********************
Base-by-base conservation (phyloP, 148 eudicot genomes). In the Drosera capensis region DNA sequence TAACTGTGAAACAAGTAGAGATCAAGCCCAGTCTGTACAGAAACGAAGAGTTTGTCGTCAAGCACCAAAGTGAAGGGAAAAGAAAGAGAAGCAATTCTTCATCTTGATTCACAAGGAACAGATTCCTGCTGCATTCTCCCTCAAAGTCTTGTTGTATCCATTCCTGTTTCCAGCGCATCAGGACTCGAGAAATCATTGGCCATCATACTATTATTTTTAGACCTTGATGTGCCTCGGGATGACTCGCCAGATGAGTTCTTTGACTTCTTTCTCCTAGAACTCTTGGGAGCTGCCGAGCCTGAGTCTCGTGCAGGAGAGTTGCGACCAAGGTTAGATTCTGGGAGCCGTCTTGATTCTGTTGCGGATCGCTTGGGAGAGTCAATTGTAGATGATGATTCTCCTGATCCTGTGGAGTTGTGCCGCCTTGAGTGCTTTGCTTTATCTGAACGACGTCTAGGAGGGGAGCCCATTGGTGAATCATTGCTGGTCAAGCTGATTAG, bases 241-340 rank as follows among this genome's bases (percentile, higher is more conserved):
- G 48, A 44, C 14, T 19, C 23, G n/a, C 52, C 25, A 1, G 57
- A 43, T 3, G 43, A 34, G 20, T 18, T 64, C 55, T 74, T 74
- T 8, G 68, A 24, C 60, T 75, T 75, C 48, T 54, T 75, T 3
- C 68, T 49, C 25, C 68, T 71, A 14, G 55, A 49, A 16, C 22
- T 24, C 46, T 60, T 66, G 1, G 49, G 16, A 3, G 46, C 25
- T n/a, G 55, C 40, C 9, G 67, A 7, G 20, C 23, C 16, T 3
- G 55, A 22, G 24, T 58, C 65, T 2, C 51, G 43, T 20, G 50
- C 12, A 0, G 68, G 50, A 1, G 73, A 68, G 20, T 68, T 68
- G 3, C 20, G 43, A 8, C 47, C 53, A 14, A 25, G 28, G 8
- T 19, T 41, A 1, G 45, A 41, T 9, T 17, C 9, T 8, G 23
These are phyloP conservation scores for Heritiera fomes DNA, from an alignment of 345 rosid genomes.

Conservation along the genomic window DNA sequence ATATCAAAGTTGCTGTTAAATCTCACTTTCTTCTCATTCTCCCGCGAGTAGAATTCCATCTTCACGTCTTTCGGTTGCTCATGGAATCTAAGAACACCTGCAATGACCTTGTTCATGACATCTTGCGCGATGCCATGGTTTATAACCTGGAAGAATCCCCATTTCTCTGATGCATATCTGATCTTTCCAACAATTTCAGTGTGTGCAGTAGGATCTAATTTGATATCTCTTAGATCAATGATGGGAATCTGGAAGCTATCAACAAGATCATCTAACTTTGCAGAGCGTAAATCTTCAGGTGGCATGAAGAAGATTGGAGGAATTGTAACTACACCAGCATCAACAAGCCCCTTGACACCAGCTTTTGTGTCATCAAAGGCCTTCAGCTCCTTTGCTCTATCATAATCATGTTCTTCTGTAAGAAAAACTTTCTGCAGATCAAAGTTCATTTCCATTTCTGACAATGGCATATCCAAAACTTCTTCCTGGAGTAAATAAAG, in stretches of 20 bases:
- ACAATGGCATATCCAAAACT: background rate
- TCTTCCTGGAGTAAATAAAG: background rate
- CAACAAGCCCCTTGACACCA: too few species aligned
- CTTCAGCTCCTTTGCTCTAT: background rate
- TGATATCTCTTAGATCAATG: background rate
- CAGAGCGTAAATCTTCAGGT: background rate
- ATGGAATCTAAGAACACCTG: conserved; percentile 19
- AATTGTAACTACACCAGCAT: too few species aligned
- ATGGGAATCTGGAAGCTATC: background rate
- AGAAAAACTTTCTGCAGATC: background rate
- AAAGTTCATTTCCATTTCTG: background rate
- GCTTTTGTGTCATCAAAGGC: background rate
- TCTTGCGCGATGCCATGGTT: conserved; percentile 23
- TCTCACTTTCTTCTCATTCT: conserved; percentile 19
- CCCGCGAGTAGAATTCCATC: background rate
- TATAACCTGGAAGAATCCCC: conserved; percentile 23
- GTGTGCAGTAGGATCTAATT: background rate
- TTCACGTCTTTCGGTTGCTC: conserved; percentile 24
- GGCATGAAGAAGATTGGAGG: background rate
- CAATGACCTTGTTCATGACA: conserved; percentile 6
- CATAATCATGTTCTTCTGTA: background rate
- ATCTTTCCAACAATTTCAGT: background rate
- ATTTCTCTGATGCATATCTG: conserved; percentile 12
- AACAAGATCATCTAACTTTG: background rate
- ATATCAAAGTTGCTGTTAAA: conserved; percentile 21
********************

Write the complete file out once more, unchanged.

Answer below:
Base-by-base conservation (phyloP, 148 eudicot genomes). In the Drosera capensis region DNA sequence TAACTGTGAAACAAGTAGAGATCAAGCCCAGTCTGTACAGAAACGAAGAGTTTGTCGTCAAGCACCAAAGTGAAGGGAAAAGAAAGAGAAGCAATTCTTCATCTTGATTCACAAGGAACAGATTCCTGCTGCATTCTCCCTCAAAGTCTTGTTGTATCCATTCCTGTTTCCAGCGCATCAGGACTCGAGAAATCATTGGCCATCATACTATTATTTTTAGACCTTGATGTGCCTCGGGATGACTCGCCAGATGAGTTCTTTGACTTCTTTCTCCTAGAACTCTTGGGAGCTGCCGAGCCTGAGTCTCGTGCAGGAGAGTTGCGACCAAGGTTAGATTCTGGGAGCCGTCTTGATTCTGTTGCGGATCGCTTGGGAGAGTCAATTGTAGATGATGATTCTCCTGATCCTGTGGAGTTGTGCCGCCTTGAGTGCTTTGCTTTATCTGAACGACGTCTAGGAGGGGAGCCCATTGGTGAATCATTGCTGGTCAAGCTGATTAG, bases 241-340 rank as follows among this genome's bases (percentile, higher is more conserved):
- G 48, A 44, C 14, T 19, C 23, G n/a, C 52, C 25, A 1, G 57
- A 43, T 3, G 43, A 34, G 20, T 18, T 64, C 55, T 74, T 74
- T 8, G 68, A 24, C 60, T 75, T 75, C 48, T 54, T 75, T 3
- C 68, T 49, C 25, C 68, T 71, A 14, G 55, A 49, A 16, C 22
- T 24, C 46, T 60, T 66, G 1, G 49, G 16, A 3, G 46, C 25
- T n/a, G 55, C 40, C 9, G 67, A 7, G 20, C 23, C 16, T 3
- G 55, A 22, G 24, T 58, C 65, T 2, C 51, G 43, T 20, G 50
- C 12, A 0, G 68, G 50, A 1, G 73, A 68, G 20, T 68, T 68
- G 3, C 20, G 43, A 8, C 47, C 53, A 14, A 25, G 28, G 8
- T 19, T 41, A 1, G 45, A 41, T 9, T 17, C 9, T 8, G 23
These are phyloP conservation scores for Heritiera fomes DNA, from an alignment of 345 rosid genomes.

Conservation along the genomic window DNA sequence ATATCAAAGTTGCTGTTAAATCTCACTTTCTTCTCATTCTCCCGCGAGTAGAATTCCATCTTCACGTCTTTCGGTTGCTCATGGAATCTAAGAACACCTGCAATGACCTTGTTCATGACATCTTGCGCGATGCCATGGTTTATAACCTGGAAGAATCCCCATTTCTCTGATGCATATCTGATCTTTCCAACAATTTCAGTGTGTGCAGTAGGATCTAATTTGATATCTCTTAGATCAATGATGGGAATCTGGAAGCTATCAACAAGATCATCTAACTTTGCAGAGCGTAAATCTTCAGGTGGCATGAAGAAGATTGGAGGAATTGTAACTACACCAGCATCAACAAGCCCCTTGACACCAGCTTTTGTGTCATCAAAGGCCTTCAGCTCCTTTGCTCTATCATAATCATGTTCTTCTGTAAGAAAAACTTTCTGCAGATCAAAGTTCATTTCCATTTCTGACAATGGCATATCCAAAACTTCTTCCTGGAGTAAATAAAG, in stretches of 20 bases:
- ACAATGGCATATCCAAAACT: background rate
- TCTTCCTGGAGTAAATAAAG: background rate
- CAACAAGCCCCTTGACACCA: too few species aligned
- CTTCAGCTCCTTTGCTCTAT: background rate
- TGATATCTCTTAGATCAATG: background rate
- CAGAGCGTAAATCTTCAGGT: background rate
- ATGGAATCTAAGAACACCTG: conserved; percentile 19
- AATTGTAACTACACCAGCAT: too few species aligned
- ATGGGAATCTGGAAGCTATC: background rate
- AGAAAAACTTTCTGCAGATC: background rate
- AAAGTTCATTTCCATTTCTG: background rate
- GCTTTTGTGTCATCAAAGGC: background rate
- TCTTGCGCGATGCCATGGTT: conserved; percentile 23
- TCTCACTTTCTTCTCATTCT: conserved; percentile 19
- CCCGCGAGTAGAATTCCATC: background rate
- TATAACCTGGAAGAATCCCC: conserved; percentile 23
- GTGTGCAGTAGGATCTAATT: background rate
- TTCACGTCTTTCGGTTGCTC: conserved; percentile 24
- GGCATGAAGAAGATTGGAGG: background rate
- CAATGACCTTGTTCATGACA: conserved; percentile 6
- CATAATCATGTTCTTCTGTA: background rate
- ATCTTTCCAACAATTTCAGT: background rate
- ATTTCTCTGATGCATATCTG: conserved; percentile 12
- AACAAGATCATCTAACTTTG: background rate
- ATATCAAAGTTGCTGTTAAA: conserved; percentile 21